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    Your computer virus protection plan is less effective than you think

    by  Alan Zisman (c) 2007 First published in Business in Vancouver October 30-November 5, 2007; issue 940

    High Tech Office column

    It’s been a couple of years since computer virus or worm outbreaks have been front-page news, but that doesn’t mean that malware has disappeared.

    This year has brought us a host of variants of the so-called Storm Worm. It got its name early in 2007 with a barrage of e-mail messages claiming to offer advice about dangerous European winter storms.

    A link in the e-mail led to a website that installed software turning users’ systems into “bots” in a network used to distribute spam. The ruse was effective; Symantec reported that a single weekend’s mass mailing accounted for 8% of virus infections worldwide. Later, the e-mail come-on mutated, with messages reporting genocide, missile strikes, reports of Fidel Castro’s death, Saddam Hussein’s survival and more, all with links to websites that turned users’ systems into spambots. More recently, Storm-related messages have promised users online greeting cards viewable after users downloaded a so-called Microsoft data access program. Oops, no greeting card? Congratulations, your computer is infected.

    Other variants offered e-mails apparently from lonely young women and recently, included links to what claimed to be an ‘awesome’ YouTube music video. As many as 10 million computers may have been infected and added to spam distribution networks.

    The Storm Worm’s effectiveness is partly a result of its ability to use a wide range of pitches. But a recent survey conducted by security vendors McAfee’s Avert Labs and the U.S. National Center for Supercomputing Applications (NCSA) suggests that many users may be falsely assuming that they have up-to-date antivirus software installed. As a result, these users may feel safer online than they really are.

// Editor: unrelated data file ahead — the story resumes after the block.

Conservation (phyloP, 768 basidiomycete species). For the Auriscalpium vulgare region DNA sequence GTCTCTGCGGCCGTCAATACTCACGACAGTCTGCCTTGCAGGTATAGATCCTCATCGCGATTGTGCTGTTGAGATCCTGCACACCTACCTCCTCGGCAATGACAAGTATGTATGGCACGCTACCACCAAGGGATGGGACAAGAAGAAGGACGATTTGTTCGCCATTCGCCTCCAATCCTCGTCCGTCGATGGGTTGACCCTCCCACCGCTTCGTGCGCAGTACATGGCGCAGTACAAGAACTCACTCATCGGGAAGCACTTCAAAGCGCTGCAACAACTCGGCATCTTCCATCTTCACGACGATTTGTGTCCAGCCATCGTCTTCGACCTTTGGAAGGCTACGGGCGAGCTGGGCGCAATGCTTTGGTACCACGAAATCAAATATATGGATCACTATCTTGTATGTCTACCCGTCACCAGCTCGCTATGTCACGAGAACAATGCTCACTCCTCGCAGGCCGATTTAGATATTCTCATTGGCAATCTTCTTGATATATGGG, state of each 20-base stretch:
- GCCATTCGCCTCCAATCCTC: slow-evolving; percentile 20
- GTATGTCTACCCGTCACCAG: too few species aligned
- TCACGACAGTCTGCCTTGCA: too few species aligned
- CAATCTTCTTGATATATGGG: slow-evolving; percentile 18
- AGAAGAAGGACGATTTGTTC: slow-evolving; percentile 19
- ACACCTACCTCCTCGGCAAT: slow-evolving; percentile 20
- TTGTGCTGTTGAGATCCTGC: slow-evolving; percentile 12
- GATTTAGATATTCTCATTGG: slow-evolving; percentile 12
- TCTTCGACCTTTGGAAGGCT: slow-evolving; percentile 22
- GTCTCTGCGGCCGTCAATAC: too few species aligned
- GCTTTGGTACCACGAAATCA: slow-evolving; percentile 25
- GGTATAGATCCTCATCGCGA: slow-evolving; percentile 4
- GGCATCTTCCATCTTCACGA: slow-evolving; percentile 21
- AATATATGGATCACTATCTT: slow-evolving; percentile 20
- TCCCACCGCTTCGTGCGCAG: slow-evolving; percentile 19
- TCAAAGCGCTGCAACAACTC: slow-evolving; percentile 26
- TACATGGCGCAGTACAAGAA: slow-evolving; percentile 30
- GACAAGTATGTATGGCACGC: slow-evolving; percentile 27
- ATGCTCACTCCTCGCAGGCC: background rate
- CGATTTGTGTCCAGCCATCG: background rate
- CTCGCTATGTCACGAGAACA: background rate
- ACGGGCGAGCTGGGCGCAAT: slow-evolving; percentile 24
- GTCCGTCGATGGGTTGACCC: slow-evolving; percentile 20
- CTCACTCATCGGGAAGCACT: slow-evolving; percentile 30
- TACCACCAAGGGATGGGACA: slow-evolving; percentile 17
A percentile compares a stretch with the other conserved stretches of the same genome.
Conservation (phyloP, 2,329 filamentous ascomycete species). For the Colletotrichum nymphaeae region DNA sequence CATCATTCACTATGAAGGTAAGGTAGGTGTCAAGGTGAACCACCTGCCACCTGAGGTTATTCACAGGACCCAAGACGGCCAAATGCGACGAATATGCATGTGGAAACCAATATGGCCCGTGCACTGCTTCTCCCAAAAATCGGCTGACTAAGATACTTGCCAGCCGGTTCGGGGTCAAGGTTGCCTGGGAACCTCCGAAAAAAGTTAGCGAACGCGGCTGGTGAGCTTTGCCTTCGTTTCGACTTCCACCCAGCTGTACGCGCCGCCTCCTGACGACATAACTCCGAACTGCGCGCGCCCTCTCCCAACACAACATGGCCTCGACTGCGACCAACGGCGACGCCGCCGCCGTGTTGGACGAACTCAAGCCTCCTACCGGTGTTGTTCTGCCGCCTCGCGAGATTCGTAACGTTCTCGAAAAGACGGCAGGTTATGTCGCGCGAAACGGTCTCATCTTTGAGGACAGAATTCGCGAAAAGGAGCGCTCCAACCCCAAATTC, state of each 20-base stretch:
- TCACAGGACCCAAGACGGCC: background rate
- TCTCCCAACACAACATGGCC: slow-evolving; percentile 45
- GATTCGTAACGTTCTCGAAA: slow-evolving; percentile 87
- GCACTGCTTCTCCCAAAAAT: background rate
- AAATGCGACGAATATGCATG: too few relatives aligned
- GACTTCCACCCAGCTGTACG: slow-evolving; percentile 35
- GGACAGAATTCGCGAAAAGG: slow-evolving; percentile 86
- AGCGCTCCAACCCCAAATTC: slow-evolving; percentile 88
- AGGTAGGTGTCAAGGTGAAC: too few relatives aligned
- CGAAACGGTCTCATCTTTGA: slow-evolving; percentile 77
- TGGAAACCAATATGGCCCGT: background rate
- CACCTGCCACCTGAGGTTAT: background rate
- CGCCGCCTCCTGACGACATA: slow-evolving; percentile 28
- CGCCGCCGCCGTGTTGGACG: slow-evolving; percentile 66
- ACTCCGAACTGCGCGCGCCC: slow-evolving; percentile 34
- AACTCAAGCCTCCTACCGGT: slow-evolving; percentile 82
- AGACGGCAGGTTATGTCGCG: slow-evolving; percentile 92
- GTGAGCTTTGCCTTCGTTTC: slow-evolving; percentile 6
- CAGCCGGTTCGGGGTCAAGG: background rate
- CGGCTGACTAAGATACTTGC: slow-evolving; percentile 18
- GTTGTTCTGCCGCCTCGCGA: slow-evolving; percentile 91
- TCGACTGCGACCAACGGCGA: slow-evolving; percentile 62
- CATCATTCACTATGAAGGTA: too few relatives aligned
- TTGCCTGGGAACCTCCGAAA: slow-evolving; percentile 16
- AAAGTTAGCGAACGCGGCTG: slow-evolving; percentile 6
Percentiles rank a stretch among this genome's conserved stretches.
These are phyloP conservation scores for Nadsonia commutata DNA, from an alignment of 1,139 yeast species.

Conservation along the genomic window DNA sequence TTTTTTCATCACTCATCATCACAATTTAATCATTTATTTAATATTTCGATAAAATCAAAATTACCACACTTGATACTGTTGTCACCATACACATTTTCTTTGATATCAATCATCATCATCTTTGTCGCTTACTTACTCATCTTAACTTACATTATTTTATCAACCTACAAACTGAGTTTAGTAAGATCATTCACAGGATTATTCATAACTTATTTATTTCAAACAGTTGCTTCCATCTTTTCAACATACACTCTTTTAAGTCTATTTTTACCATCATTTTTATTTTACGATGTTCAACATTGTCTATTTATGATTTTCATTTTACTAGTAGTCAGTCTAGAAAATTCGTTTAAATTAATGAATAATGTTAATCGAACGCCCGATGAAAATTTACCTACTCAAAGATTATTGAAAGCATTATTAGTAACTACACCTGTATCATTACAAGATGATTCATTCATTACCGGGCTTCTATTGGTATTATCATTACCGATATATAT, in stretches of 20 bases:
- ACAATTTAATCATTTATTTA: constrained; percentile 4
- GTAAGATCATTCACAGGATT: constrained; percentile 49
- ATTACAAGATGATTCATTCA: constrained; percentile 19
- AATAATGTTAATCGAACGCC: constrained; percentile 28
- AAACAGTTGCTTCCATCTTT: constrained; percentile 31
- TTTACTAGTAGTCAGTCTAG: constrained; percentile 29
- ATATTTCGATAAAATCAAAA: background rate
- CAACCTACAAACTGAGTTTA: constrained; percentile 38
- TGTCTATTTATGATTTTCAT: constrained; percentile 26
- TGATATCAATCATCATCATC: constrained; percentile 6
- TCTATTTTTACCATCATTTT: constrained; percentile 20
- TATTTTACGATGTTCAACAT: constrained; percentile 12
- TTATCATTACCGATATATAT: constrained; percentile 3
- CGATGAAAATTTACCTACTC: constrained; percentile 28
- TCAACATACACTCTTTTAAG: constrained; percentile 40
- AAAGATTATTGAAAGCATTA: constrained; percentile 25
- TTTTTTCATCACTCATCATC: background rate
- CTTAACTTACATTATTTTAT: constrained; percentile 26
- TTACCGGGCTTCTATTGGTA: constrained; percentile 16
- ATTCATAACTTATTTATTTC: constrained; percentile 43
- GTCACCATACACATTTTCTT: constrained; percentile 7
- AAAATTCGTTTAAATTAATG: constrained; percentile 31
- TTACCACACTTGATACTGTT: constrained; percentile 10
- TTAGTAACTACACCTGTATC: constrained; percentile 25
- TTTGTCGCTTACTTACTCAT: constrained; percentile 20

According to the survey of 378 U.S. home Internet users, the number of people who think they’re running updated antivirus protection has been growing over the past years: 92% of the users surveyed believed that they had antivirus software installed that updated itself weekly or daily. While that sounds good, apparently 49% were wrong. They either did not have any antivirus software installed or software was installed but was out of date.

    Similarly, the survey reported that 73% believed they have a firewall up and running on their computers and 70% believe they have anti-spyware software. Again, users are often mistaken. Although operating systems such as Windows XP and Mac OS X have firewalls built in (and other firewalls are available from security software vendors), only 64% of the survey respondents had their firewalls enabled. Only 55% had anti-spyware software in place.

    Only 27% reported having anti-phishing software installed, but that was more than double the 12% who had such protection up and running. (Microsoft Internet Explorer 7 and Firefox 2.0 versions both include phishing protection, but users need to seek out the option and enable it.)

    Perhaps it’s not surprising that, as a result:

    •54% of the people surveyed reported that their computers had been infected with viruses;

    •15% were unsure whether they had been infected; and

    •44% believed that their computers are infested with spyware or adware.

    There seems to be widespread confusion between the different sorts of security protection needed. A firewall (if turned on) provides no protection from computer viruses or spyware. Antivirus software is not a replacement for a firewall or anti-spyware software. While there are currently no viruses, worms or spyware aiming at systems running Mac OS X or Linux, Windows users need the full gamut of protection. (And Mac or Linux users booting to Windows are just as vulnerable as any other Windows user.)

    Home users have access to a number of reputable free options – but don’t trust anything you see advertised online! – right now. AVG Anti-Virus is the No. 1 download at, while Avast Home Edition is No. 7; both work well and are free for home use. •

Alan Zisman is a Vancouver educator, writer, and computer specialist. He can be reached at E-mail Alan

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